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The History of the Jamaican Parishes

The History of the Jamaican Parishes

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Did you know that there was a time when Jamaica had more than 14 parishes? Back then, the number of parishes almost doubled what we have now! Before 1655 when the Spanish were sovereign rulers of Jamaica, parishes were not established. However, after the British gained control of the island, Sir Thomas Modyford divided the land of wood and water into seven parishes. These were located mainly in the mid to southeastern region of the island. Under those circumstances, the names of the administrative units were St. Katherine’s, St. John’s, Port Royal, Clarendon, St. David’s, St. Andrew’s and St. Thomas in the East.

This design, however, did not last very long with the development of eight more parishes in the following years. By the year 1683, St. Dorothys, St. Thomas in the Vale, Vere, St. George’s, St. Marie’s, St. Ann’s, St. James and St. Elizabeth’s were added, and the number increased to 15.

Formation of Counties

Due to the increasing number of parishes, Jamaica was divided into three counties in 1758 as a means to make holdings of the Justice court easier. Cornwall, Middlesex and Surrey mirrored the naming of counties in England. Just like its namesake, the county of Cornwall is the westernmost county and Middlesex got its name due to its position in the middle. The county of Surrey bared the title after the English county which boasts the town Kingston upon Thames.

Depicting the Jamaican Counties
Photo from: Wikipedia

The Last Addition

By 1844, the land of the other existing parishes split up to create seven more parishes. Listed below is a timeline of the occurrence:

  • Kingston was built between the years 1693-1702 and separated from St. Andrew.
  • In like manner, between 1703 and 1722, Westmoreland became a reality based on land separated from St. Elizabeth.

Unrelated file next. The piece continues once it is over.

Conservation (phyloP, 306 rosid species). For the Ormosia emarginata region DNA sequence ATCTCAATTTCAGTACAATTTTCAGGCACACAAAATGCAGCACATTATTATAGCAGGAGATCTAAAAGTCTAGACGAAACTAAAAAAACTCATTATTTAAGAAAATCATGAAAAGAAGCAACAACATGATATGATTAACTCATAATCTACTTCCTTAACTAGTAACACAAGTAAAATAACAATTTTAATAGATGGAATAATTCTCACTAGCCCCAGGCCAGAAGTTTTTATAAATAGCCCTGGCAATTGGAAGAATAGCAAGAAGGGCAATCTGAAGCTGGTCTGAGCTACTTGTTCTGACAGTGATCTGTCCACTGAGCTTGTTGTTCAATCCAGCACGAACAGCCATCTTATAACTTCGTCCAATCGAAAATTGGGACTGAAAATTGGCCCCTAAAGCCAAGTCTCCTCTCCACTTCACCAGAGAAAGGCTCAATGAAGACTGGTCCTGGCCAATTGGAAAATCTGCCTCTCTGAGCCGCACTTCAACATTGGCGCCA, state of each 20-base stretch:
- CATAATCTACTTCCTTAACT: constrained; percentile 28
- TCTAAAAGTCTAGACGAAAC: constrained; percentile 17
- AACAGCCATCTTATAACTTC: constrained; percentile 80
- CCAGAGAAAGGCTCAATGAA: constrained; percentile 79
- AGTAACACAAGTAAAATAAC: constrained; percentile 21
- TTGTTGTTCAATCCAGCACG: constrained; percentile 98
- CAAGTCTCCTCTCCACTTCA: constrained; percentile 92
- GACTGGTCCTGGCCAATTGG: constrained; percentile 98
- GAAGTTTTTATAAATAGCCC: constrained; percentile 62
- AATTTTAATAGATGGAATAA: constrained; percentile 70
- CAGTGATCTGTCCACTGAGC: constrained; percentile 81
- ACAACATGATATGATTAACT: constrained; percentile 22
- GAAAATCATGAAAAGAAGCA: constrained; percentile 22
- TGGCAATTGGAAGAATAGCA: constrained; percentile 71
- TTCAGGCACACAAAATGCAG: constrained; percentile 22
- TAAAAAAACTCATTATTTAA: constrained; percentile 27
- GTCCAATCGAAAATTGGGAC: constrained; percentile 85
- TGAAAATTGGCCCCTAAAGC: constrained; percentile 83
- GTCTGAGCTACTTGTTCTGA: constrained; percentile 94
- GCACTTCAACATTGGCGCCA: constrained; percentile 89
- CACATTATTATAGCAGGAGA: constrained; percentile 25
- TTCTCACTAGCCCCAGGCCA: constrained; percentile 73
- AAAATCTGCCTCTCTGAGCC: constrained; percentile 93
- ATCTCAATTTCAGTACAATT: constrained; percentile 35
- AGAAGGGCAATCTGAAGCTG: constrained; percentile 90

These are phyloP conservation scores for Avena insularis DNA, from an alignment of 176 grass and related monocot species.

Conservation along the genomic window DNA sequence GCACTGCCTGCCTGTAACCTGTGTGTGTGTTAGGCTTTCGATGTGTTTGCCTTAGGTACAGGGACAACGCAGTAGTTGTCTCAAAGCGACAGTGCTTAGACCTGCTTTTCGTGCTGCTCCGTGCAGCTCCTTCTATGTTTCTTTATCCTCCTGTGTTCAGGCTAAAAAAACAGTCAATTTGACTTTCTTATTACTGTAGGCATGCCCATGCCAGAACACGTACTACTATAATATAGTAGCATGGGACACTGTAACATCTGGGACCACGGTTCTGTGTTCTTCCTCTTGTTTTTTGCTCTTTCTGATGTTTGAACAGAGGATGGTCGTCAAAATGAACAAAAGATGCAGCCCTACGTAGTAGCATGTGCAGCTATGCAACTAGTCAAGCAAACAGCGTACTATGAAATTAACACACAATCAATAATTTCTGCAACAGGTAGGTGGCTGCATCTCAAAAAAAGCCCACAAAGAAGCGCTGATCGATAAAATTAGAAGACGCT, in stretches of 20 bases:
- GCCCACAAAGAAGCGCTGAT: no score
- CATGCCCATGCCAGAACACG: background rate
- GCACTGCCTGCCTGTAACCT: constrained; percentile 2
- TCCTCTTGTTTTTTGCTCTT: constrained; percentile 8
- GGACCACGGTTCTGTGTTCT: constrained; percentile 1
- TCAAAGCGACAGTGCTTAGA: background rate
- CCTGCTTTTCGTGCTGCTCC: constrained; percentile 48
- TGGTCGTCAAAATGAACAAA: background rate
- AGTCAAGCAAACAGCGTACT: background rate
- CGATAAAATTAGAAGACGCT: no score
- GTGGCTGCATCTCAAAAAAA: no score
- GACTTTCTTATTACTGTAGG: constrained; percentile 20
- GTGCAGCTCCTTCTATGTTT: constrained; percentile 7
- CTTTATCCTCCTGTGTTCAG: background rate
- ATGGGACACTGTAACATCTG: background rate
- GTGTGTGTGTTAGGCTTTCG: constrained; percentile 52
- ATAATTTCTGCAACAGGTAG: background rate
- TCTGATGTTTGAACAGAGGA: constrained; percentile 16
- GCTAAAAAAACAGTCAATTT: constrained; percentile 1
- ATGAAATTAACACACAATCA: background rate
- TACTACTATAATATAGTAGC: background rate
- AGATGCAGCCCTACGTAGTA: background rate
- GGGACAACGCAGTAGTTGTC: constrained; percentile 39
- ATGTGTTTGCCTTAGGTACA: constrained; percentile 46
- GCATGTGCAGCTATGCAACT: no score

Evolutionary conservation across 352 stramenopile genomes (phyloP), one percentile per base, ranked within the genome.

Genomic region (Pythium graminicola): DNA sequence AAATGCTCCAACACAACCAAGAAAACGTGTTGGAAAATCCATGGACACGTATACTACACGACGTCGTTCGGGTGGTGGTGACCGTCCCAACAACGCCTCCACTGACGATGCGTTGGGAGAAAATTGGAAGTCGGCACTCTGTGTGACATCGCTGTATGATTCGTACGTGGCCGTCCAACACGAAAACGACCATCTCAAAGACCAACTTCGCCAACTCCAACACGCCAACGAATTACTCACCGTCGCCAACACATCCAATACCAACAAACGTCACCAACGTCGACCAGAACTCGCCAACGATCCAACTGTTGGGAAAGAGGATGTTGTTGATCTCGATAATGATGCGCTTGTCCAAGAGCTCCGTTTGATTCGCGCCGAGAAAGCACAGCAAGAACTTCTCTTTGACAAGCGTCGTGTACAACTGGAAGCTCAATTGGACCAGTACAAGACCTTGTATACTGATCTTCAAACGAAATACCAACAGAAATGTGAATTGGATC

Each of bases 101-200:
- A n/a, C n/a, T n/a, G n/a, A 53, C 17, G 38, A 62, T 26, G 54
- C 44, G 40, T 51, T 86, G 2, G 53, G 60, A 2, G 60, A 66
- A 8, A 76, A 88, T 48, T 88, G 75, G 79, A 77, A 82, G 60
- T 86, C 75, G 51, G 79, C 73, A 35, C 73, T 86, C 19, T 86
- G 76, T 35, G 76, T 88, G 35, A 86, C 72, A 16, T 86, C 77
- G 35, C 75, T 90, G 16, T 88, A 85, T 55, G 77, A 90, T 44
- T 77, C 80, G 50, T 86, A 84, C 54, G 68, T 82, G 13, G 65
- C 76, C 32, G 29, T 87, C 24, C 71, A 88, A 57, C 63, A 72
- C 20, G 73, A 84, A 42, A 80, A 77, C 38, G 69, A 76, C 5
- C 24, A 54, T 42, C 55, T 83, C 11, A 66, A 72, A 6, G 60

• The parish of Portland was named in honour of The Duke of Portland when he became Governor in 1722. Portland’s landmass emerged from St. George and St. Thomas in the East. During the same period, the parish of Hanover also emerged.
  • Subsequently created with the land which separated from St. James, Trelawny materialized in memory of Edward Trelawny between 1738 and 1752.
  • Afterwards, St Elizabeth, Clarendon, and Vere were all reduced to create Manchester. Manchester got its name from the Duke of Manchester, who governed Jamaica between 1808 and 1811.
  • In 1842, to honour Sir Charles Metcalfe, a former Governor, the Metcalfe parish was created from St. George and St. Mary.

The Final Fourteen Parishes

Even with all the renaming of the land previously, ever since 1867, the current fourteen parishes have been without change. Also remaining are the three counties. Eight of the former 22 parishes merged into the ones that now exist:

  • Eventually, the parish of Port Royal derived from land divided between the parishes of Kingston and Saint Andrew.
  • St. George divided between St. Mary and Portland.
  • St. David merged into St. Thomas.
  • Metcalfe is now part of St. Mary.
  • The parish of St. Dorothy is now part of St. Catherine.
  • Vere is now part of Clarendon.
  • St. John absorbed into St. Catherine &.
  • St. Thomas in the Vale combined into the parish of St. Catherine.

Information retrieved from http://old.jamaica-gleaner.com/pages/history/story0013.html

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